According to the British Charities Aid Foundation (CAF), the UK ranks among the most generous countries in the world when it comes to charitable donations. Last year alone,
With these astonishing figures in mind, it is no surprise that charity retailing is a big business in the UK. As a matter of fact, many of the charity organizations in the country are present on the territory with their own networks of retail stores. These shops, which are popular with Britons, are used to collect donations, raise awareness of the parent charity, and resell donated items to consumers. According to the Charity Retail Association, there are over 11,000 shops operated by charities in the UK, and they generate around £300 million through their tills every single year. That’s quite the business!
Charities have a lot of momentum - but there are also warning signs at the horizon.
Charities operate in a complex landscape. They face challenges on different fronts, the CAF reports, mentioning decreasing public trust and a long-term lack of government support. When they manage a network of shops there are also extra costs to consider. “Rents, rates, electricity, heat and light – all have to be paid for,” says Gail Kennedy, retail operations manager at Age Action.
Now add to this already difficult scenario the complexities that come with managing a retail chain, and keep it profitable. It is unsurprising that many charities are struggling to generate more income!
Some of the charity retailers have realized that increasing their investment in technology can help them offset some of their high costs, and at the same time enable them to respond to increasing consumer demands. As a matter of fact, investing in IT is seen as a key priority by most charities, the CAF reports. And it pays off: a big retailer like Oxfam managed to reduce its operating costs by an impressive 4.5 percent by simply streamlining its distribution operation, and closing stores that were not profitable.
A while ago, LS Retail Vice President Carsten Wulff attended a meeting with volunteers and employees of UK-based charity Sue Ryder. “I was deeply inspired by how committed the people working in the stores are to the goals of their charity,” Carsten said. “It’s not often that you see so much creativity, enthusiasm and fighting spirit!”
Two traits appear frequently among people working in charity shops: high levels of enthusiasm, and a feeling of being very different from high street retailers. Charity retail is, indeed, quite different from traditional one. For starters, the sourcing and supply of items in thrift stores is not the same as in traditional retail. But the largest difference is, perhaps, the staff. In your typical high street shop, sales associates may not be very invested in what they sell. At the same time, they are well educated on the products, and trained to sell as much as possible. In charity stores, it’s often the opposite: the volunteers are there to support a cause they believe in, and to whose success they want to contribute. They have the drive and the passion – but sometimes they lack the means to sell more.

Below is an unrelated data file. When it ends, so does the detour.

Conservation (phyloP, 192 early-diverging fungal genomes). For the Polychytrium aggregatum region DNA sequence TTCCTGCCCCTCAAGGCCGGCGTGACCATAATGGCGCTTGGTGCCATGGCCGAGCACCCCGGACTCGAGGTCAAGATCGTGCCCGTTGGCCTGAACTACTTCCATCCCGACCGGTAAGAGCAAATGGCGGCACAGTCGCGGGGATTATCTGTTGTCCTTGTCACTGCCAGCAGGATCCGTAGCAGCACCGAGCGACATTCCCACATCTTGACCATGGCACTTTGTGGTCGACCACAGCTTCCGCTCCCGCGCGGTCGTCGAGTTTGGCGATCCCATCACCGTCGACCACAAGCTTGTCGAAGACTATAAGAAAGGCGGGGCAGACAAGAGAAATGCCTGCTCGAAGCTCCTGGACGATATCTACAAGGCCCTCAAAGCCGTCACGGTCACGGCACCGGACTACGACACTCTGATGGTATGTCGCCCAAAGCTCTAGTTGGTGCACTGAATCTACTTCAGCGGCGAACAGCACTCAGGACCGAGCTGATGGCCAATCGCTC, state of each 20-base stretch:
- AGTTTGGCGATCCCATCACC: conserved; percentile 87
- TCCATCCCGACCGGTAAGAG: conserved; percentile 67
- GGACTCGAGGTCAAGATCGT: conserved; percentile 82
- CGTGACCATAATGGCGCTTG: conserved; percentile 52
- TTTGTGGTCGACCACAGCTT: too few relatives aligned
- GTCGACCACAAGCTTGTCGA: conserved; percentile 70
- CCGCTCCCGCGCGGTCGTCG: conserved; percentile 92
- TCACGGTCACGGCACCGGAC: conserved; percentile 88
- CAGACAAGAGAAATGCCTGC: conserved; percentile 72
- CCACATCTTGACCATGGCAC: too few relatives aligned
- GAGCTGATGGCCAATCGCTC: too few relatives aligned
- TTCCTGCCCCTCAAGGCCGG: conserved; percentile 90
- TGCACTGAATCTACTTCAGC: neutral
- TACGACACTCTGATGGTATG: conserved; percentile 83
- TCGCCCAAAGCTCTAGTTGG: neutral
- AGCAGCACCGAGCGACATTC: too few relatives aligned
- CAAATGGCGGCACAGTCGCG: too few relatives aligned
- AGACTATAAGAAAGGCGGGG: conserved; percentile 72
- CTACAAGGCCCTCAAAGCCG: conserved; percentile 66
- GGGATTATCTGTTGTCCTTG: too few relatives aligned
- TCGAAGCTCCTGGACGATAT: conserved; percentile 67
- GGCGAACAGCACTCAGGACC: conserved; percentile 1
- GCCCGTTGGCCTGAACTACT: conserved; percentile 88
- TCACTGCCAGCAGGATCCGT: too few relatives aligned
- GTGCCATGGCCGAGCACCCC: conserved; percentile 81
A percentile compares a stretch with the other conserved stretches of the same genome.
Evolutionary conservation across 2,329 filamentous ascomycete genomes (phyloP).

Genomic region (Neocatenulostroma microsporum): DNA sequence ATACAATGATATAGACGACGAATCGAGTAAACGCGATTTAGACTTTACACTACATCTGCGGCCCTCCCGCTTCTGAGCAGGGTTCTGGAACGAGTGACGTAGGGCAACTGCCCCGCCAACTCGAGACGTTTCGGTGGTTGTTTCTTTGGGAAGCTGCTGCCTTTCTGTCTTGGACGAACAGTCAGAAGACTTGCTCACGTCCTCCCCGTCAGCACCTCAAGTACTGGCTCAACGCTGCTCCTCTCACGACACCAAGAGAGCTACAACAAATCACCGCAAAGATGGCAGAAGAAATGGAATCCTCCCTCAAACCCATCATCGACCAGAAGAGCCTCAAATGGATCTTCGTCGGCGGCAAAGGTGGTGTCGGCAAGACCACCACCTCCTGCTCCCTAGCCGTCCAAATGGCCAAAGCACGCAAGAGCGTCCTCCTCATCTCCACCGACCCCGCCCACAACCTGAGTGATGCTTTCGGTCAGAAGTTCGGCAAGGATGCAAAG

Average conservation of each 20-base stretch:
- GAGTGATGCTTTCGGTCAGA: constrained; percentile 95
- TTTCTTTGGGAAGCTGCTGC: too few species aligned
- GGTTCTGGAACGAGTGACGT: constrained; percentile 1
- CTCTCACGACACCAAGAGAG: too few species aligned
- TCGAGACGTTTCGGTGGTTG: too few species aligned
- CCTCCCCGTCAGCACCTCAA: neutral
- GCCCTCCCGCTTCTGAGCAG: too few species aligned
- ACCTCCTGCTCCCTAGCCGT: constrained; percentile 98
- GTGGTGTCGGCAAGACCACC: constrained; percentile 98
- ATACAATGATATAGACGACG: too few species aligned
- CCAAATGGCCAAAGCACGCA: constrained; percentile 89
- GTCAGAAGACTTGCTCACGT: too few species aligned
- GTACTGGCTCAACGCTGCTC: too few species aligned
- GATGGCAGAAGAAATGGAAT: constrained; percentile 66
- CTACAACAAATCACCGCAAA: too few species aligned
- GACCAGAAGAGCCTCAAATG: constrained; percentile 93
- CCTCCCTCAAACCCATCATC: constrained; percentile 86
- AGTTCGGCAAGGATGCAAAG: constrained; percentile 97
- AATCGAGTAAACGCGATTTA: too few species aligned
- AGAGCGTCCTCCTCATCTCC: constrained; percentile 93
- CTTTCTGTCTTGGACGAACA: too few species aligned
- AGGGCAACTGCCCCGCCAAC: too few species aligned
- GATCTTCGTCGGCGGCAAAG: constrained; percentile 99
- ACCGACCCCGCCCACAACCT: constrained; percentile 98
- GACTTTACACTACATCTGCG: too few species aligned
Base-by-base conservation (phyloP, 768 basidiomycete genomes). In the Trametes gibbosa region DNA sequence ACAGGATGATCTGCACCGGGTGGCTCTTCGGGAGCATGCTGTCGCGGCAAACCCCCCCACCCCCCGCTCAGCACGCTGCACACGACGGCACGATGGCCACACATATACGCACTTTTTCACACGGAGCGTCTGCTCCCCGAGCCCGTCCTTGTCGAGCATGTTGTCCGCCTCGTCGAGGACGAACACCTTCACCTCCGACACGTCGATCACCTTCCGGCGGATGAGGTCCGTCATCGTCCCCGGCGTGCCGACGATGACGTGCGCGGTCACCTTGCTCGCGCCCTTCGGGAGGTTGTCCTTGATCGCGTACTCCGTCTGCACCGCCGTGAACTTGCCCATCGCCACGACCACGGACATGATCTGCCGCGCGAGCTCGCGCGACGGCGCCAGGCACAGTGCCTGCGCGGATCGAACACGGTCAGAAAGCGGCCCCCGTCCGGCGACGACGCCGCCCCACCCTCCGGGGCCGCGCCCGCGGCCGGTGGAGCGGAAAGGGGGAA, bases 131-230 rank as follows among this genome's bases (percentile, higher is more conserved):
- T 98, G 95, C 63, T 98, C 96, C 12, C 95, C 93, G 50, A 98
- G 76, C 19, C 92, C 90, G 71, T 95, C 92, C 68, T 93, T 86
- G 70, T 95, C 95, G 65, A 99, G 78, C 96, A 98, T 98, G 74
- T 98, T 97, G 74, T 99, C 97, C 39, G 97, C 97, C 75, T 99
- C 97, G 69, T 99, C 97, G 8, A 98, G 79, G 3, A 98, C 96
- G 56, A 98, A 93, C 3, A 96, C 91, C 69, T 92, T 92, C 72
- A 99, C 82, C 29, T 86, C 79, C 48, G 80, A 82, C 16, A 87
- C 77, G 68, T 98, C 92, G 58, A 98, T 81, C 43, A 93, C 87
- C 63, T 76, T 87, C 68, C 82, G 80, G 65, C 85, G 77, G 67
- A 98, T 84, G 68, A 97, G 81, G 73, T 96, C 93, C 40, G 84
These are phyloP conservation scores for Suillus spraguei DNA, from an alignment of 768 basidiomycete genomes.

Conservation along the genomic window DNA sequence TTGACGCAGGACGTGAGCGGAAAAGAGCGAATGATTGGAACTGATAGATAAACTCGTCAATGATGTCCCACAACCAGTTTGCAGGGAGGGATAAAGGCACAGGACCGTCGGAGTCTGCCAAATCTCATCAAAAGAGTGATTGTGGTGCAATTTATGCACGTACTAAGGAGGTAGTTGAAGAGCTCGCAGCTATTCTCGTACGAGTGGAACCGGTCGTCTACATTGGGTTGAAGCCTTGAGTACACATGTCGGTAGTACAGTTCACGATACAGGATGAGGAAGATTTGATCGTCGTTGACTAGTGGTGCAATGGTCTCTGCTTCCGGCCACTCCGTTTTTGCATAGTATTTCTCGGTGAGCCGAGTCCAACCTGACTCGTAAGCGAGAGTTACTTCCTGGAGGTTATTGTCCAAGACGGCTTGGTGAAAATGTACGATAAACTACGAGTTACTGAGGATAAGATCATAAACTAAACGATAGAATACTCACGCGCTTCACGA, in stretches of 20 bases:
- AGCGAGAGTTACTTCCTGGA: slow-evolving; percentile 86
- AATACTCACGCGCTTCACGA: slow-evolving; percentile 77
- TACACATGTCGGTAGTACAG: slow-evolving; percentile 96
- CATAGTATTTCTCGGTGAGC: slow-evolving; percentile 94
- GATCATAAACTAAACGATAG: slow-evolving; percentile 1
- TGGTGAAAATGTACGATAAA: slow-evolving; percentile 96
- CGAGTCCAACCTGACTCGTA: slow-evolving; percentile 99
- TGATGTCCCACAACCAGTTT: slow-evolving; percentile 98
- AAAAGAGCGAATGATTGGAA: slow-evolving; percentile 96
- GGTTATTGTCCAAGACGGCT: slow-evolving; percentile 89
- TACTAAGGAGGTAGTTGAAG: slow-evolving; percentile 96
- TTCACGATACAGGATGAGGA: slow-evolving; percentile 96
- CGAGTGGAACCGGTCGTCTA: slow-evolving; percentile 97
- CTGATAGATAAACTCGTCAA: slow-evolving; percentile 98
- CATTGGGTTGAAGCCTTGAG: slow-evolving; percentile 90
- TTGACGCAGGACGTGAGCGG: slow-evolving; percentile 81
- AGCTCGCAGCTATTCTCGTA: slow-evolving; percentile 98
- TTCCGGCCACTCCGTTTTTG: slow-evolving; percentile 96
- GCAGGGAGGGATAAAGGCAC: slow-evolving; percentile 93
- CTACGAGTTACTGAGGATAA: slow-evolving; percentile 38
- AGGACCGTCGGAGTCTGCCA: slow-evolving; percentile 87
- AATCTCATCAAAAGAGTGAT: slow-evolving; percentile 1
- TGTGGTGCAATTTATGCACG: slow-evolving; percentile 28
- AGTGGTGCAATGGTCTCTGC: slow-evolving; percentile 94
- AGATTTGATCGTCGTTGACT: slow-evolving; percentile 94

Wouldn’t it be great if you could combine the commitment and enthusiasm of the charity shop volunteers with the sales efficiency of the professional sales associates?
Good news: it is possible, with the right retail technology.
A POS and back office system that combines simplicity and convenience with the right set of retail functionality can be a real asset to charity retailers. Our Point of Sale solution LS One has all these characteristics – which is why it’s steadily growing in popularity in the non-profit and charity sector.
Take your charity business, and imagine being able to:
Charity stores already have an edge over traditional retailers: the feel-good factor of making a purchase that is good for both the society and the environment. This is something that modern consumers really care about: a staggering 93 percent of global consumers expect the brands they use to support social and environmental issues, the Retail Industry Leaders Association reports.
What charity retailers are missing in the competition with traditional retail is the right technology. Once you are able to manage your products effectively, know what is available and where, and can quickly give customers product information and close sales on the shop floor – then you can really give a service that rivals the high street.
Is a technology gap keeping you from maximizing revenue to your stores, and to your parent charity? Would you like to see if LS One can help you the same way it is already supporting other charities do more good? If so, contact us. We’ll be happy to show you the system, and see how it can fit your needs.